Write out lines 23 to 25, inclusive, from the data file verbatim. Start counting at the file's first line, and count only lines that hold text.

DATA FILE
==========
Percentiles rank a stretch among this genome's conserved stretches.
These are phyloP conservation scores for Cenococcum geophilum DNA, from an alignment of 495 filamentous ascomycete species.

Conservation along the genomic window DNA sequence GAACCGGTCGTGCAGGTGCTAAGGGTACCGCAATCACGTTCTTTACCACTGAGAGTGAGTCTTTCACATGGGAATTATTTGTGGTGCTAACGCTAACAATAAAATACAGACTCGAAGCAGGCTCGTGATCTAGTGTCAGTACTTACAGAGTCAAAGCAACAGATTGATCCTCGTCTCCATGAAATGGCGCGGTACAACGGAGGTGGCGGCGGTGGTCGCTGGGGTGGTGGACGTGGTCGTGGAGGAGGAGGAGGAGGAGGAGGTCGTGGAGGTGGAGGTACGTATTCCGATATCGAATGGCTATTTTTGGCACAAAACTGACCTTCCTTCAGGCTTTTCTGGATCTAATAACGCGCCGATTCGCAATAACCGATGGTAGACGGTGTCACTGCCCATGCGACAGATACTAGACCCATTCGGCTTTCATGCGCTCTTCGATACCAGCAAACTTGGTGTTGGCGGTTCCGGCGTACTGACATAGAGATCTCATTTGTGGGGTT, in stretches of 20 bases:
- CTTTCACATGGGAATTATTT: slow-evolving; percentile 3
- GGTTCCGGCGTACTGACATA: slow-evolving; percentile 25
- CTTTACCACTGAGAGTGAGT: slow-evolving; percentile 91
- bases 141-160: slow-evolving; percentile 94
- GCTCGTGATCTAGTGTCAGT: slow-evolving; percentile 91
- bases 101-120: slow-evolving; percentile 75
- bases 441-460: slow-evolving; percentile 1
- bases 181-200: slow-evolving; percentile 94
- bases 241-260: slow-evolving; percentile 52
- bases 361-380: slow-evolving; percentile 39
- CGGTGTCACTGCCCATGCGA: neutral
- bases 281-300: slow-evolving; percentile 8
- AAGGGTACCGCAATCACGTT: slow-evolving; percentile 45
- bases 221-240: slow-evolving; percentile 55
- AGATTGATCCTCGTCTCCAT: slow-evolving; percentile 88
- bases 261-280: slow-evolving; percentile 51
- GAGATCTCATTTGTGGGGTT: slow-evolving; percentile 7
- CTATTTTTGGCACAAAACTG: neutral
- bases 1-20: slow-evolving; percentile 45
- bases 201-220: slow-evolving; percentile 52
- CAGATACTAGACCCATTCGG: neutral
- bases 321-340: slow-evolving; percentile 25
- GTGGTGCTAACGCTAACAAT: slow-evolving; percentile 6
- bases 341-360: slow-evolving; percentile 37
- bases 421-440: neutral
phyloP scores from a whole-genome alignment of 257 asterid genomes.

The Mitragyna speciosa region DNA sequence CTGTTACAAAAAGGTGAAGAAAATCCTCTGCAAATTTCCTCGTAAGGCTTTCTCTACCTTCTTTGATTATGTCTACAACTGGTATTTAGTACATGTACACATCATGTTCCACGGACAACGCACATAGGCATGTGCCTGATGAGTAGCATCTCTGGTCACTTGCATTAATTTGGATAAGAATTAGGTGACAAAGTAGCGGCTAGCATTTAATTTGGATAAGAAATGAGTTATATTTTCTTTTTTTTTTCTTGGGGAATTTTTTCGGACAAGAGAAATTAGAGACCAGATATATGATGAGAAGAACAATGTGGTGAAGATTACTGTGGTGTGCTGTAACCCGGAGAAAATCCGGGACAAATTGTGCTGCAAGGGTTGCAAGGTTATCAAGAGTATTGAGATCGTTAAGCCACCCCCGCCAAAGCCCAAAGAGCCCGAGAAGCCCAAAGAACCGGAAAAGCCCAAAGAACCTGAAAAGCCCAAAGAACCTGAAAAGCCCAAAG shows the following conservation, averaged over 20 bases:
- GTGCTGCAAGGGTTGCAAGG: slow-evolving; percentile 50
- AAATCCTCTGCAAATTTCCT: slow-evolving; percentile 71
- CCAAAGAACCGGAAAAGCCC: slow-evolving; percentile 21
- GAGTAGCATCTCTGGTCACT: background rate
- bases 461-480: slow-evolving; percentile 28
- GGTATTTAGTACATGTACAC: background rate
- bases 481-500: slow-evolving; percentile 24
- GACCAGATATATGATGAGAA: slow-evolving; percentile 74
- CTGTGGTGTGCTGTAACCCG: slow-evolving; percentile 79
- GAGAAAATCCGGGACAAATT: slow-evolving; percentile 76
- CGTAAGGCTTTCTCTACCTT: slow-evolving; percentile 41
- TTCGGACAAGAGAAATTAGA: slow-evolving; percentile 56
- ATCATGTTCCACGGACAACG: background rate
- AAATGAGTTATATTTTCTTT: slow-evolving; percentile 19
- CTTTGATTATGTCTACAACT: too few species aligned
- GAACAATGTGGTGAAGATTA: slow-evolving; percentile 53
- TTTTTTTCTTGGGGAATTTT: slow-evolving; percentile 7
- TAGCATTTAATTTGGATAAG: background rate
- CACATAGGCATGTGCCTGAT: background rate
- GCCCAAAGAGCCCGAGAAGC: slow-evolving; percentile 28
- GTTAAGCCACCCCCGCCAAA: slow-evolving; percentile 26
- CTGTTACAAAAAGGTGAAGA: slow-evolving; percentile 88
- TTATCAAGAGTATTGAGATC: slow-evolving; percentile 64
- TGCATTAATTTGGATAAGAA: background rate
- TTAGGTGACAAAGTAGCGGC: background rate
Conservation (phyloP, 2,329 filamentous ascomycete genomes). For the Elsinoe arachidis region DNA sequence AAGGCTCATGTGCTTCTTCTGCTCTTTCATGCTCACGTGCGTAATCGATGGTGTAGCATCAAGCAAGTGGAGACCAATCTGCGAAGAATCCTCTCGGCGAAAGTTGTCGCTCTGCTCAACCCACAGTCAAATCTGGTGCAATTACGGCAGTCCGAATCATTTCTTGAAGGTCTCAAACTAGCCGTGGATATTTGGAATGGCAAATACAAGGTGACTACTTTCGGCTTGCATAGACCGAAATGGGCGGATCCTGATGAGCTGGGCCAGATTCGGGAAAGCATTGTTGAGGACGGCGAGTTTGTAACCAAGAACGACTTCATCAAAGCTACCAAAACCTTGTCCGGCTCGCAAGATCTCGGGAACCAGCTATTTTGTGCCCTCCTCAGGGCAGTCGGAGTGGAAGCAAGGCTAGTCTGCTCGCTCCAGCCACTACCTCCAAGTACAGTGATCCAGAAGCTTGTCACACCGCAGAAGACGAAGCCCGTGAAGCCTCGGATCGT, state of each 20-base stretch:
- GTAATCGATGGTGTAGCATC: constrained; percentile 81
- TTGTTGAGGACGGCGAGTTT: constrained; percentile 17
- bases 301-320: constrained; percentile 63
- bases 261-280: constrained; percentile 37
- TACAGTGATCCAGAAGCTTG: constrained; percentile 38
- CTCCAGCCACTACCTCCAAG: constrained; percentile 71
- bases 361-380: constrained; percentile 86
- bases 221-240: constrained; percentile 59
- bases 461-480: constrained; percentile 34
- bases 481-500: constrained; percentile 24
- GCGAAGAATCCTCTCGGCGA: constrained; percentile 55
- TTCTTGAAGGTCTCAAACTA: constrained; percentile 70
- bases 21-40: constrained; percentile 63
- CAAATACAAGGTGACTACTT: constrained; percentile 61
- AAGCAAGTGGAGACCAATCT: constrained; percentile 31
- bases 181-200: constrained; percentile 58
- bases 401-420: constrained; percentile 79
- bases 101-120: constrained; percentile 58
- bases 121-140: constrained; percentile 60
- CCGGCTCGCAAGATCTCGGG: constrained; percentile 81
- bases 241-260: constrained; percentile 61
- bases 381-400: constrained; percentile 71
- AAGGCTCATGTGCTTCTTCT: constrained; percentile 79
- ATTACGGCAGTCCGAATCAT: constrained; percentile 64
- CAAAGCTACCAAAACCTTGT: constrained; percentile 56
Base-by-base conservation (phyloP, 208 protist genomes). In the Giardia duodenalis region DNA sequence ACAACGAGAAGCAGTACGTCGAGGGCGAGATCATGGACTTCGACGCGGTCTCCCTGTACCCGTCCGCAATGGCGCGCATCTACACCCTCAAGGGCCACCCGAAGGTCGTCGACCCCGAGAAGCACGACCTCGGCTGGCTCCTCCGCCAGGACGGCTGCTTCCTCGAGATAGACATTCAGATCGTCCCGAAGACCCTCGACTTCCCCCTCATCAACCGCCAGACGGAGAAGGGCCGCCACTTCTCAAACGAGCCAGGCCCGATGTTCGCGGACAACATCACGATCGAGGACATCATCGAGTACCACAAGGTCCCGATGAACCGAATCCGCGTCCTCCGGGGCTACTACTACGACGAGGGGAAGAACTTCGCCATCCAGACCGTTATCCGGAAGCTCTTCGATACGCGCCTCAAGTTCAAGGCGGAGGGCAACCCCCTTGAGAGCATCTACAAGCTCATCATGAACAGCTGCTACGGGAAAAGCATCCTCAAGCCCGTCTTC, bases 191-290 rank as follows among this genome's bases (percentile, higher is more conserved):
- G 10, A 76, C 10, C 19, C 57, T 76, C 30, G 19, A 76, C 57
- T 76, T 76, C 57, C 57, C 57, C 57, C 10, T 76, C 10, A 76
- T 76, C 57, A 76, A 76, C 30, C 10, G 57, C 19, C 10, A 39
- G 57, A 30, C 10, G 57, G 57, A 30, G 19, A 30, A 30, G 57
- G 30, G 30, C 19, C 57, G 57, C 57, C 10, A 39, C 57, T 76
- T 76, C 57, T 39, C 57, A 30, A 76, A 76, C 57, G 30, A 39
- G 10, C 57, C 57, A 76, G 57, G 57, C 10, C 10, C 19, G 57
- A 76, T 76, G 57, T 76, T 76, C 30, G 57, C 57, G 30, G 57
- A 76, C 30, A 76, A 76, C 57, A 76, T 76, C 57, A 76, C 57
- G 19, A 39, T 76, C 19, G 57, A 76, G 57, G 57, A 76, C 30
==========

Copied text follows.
- bases 201-220: slow-evolving; percentile 52
- CAGATACTAGACCCATTCGG: neutral
- bases 321-340: slow-evolving; percentile 25